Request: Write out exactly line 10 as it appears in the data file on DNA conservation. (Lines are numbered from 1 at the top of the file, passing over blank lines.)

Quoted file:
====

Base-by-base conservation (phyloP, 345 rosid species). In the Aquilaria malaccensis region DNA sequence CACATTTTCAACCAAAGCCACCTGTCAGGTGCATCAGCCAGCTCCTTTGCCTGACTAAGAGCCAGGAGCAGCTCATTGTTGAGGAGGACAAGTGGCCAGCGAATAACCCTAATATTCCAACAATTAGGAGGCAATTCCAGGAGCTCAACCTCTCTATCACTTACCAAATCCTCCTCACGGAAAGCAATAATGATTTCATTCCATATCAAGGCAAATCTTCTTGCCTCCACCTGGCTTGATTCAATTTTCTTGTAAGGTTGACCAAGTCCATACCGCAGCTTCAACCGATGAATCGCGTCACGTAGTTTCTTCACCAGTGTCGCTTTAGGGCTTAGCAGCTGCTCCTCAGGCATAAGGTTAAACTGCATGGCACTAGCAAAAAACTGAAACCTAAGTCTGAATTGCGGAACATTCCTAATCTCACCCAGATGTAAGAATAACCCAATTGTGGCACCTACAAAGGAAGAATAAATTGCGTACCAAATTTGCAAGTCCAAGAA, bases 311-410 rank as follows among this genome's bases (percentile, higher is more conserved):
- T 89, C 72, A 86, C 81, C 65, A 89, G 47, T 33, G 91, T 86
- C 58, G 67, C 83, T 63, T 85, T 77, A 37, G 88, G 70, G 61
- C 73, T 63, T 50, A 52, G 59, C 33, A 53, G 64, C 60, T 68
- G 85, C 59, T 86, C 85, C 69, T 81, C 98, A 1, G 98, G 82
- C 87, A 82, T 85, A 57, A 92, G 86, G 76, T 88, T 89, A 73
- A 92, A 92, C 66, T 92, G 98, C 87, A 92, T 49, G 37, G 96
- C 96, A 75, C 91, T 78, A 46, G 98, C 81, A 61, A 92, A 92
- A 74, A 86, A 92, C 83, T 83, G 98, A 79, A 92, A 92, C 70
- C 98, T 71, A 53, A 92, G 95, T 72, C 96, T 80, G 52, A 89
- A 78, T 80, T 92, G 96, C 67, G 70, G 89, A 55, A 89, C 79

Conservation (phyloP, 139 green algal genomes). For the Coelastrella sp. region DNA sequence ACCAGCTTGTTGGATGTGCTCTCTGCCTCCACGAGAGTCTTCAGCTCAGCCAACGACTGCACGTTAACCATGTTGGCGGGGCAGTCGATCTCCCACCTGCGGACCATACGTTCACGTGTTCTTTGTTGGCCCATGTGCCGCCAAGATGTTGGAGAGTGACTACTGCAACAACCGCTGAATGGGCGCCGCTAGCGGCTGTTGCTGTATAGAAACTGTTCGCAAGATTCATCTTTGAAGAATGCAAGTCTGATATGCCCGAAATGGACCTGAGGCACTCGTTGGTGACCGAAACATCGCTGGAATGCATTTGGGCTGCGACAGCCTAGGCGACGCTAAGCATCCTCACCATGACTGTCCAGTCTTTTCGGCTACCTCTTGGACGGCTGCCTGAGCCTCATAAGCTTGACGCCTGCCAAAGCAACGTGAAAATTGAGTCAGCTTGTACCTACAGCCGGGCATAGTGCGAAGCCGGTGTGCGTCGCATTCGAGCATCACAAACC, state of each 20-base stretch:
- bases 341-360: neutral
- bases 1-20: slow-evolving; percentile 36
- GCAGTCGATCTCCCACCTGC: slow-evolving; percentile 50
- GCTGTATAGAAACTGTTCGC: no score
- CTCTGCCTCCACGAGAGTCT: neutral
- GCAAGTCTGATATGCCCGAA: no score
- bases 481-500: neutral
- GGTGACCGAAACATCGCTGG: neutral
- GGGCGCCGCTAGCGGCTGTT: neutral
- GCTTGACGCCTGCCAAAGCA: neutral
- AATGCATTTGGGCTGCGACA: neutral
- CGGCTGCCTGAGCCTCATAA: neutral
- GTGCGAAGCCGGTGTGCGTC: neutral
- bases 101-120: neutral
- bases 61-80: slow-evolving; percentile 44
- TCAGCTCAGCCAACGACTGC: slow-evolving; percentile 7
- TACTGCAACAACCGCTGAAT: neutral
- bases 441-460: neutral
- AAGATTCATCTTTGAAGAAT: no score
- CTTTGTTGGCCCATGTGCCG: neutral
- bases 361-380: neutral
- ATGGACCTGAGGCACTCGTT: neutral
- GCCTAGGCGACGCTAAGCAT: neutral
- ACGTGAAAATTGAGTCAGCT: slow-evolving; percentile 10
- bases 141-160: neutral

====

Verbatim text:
- C 98, T 71, A 53, A 92, G 95, T 72, C 96, T 80, G 52, A 89